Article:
The Government had transferred Millie temporarily from Chicago and she had only been in New York a month when she met Egbert. Since then, absorbed in each other, she and Egbert had ignored everybody.

"But Egbert has lots of friends, haven't you, Egbert?" Millie added.

"Yes, I guess so," Egbert said.

"Oh—his friends!" Mother's tone was faintly contemptuous. It was obvious that Egbert's friends weren't going to make the grade. "And you and Egbert," Mother said, "have got to be careful where you go and what you do—got to be seen in the right places, do the right things. So many young couples with no one to guide them—"

"Yes, Mother. I know."

No one noticed that Egbert ate very little. It was partly because he was so mad and partly the improved menu. Obviously Mother's digestion was very good and she liked peculiar things. Egbert's digestion at best was ticklish and what he ate of Mother's cooking made him feel queasy all evening.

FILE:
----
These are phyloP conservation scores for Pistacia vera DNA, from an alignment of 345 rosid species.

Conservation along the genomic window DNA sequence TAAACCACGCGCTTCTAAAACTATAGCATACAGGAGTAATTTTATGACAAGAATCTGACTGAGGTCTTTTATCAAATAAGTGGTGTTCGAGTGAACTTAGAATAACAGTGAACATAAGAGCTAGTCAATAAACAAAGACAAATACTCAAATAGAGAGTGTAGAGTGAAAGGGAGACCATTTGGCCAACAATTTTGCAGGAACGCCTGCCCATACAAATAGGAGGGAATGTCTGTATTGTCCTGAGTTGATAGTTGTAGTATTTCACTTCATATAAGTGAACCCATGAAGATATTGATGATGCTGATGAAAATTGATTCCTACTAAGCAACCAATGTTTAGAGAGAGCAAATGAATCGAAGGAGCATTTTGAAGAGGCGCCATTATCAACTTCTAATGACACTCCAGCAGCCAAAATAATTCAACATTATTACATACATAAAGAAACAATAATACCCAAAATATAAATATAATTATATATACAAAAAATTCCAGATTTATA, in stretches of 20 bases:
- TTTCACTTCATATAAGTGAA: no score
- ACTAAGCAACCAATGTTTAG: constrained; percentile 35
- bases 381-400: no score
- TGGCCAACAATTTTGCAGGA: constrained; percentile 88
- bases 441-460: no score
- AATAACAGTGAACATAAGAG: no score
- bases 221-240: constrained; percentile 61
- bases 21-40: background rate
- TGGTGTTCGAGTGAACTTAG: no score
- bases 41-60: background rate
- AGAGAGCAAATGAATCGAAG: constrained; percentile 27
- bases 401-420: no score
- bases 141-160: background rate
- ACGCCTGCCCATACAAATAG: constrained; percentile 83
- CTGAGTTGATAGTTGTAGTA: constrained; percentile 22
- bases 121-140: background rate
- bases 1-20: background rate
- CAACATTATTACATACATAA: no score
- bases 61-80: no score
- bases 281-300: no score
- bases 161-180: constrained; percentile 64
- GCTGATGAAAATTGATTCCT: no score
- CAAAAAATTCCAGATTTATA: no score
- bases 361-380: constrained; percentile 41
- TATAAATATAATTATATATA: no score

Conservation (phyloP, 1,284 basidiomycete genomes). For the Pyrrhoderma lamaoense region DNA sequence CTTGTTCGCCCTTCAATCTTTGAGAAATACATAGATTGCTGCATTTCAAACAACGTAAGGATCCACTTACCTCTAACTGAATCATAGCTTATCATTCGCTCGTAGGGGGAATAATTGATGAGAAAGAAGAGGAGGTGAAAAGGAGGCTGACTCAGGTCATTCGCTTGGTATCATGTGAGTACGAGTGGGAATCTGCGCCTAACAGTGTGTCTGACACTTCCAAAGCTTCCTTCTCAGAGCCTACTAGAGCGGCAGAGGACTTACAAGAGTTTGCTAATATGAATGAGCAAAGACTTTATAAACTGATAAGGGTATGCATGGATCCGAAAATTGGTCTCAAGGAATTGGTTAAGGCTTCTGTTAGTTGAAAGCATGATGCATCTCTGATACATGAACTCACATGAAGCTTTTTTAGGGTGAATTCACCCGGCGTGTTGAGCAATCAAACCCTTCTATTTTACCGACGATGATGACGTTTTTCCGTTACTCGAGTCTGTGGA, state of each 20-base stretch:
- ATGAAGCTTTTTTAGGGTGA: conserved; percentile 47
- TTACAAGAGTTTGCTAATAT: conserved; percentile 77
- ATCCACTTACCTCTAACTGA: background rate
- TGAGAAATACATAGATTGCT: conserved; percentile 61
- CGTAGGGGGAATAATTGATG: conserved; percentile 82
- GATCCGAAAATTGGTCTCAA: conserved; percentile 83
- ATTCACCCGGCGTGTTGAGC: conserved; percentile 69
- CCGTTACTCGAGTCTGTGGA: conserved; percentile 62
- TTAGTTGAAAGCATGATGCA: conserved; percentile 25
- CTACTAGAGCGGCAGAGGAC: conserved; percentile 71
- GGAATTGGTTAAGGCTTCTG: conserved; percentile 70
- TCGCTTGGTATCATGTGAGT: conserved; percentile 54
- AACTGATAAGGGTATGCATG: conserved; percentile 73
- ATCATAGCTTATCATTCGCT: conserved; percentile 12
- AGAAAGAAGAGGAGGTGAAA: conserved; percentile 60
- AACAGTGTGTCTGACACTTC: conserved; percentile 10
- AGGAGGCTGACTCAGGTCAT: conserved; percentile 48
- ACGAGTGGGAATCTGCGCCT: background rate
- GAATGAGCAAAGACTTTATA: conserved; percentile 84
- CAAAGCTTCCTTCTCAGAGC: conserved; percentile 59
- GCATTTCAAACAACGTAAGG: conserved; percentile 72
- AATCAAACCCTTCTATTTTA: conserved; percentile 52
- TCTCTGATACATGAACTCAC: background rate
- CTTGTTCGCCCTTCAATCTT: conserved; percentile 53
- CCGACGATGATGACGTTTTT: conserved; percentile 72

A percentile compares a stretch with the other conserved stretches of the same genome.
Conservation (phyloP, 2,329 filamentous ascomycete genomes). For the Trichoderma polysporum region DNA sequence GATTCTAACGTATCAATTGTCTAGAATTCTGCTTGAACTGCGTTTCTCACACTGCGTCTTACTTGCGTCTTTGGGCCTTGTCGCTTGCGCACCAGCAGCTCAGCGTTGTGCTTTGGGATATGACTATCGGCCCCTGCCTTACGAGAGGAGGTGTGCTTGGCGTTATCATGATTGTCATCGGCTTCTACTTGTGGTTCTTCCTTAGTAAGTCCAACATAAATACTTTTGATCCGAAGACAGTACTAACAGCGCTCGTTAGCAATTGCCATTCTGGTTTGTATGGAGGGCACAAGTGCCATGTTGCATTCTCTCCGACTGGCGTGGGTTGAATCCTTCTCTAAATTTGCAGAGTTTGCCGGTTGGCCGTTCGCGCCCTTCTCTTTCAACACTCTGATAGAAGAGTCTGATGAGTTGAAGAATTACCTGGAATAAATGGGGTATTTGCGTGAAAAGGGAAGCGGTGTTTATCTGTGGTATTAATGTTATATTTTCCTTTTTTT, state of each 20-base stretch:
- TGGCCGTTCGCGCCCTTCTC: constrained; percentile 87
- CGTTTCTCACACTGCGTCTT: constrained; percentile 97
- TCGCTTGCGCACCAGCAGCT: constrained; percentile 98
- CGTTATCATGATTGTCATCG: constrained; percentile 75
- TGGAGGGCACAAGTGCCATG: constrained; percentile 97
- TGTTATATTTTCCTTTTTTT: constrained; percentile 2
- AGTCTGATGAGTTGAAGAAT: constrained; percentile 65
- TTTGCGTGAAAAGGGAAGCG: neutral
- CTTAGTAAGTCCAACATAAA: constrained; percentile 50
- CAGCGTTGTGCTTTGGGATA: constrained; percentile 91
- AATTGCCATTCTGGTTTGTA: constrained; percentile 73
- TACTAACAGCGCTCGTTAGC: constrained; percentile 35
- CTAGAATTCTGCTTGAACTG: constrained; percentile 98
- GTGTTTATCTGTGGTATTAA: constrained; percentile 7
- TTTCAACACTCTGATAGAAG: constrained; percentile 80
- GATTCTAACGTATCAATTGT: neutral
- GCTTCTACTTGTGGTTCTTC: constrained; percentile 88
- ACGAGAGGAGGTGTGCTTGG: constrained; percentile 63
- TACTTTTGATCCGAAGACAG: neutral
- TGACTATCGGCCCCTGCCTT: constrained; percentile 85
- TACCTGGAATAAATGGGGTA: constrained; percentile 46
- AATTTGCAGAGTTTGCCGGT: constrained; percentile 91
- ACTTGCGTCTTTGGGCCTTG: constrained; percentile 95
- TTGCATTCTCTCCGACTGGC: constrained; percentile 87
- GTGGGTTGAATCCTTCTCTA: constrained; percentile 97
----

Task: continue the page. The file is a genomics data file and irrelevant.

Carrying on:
Tuesday was the same. Wednesday was worse. Egbert waited a full week, just on the chance in a million that Mother might name a departure date. Then he mentioned it to Millie. They were in their bedroom. Mother had decided that it was time for everybody to go to bed.

"Look," he said, "I was thinking—when do you suppose Mother's planning to leave for Chicago?"

"Oh," Millie said. "I don't know. Why?"

It was an incredibly obvious question to answer. Egbert stopped undressing and stared at his wife, who was seated crosslegged in the middle of the bed, looking very appealing in her blue lace negligée.

"Why?" Egbert echoed. "Why should she go home? Well, anyway—couldn't we—well, just sort of hint, Millie? I mean—if she'd just give us some idea."

"Oh, Egbert—and hurt her feelings? Darling, you don't realize—she's awfully sensitive!"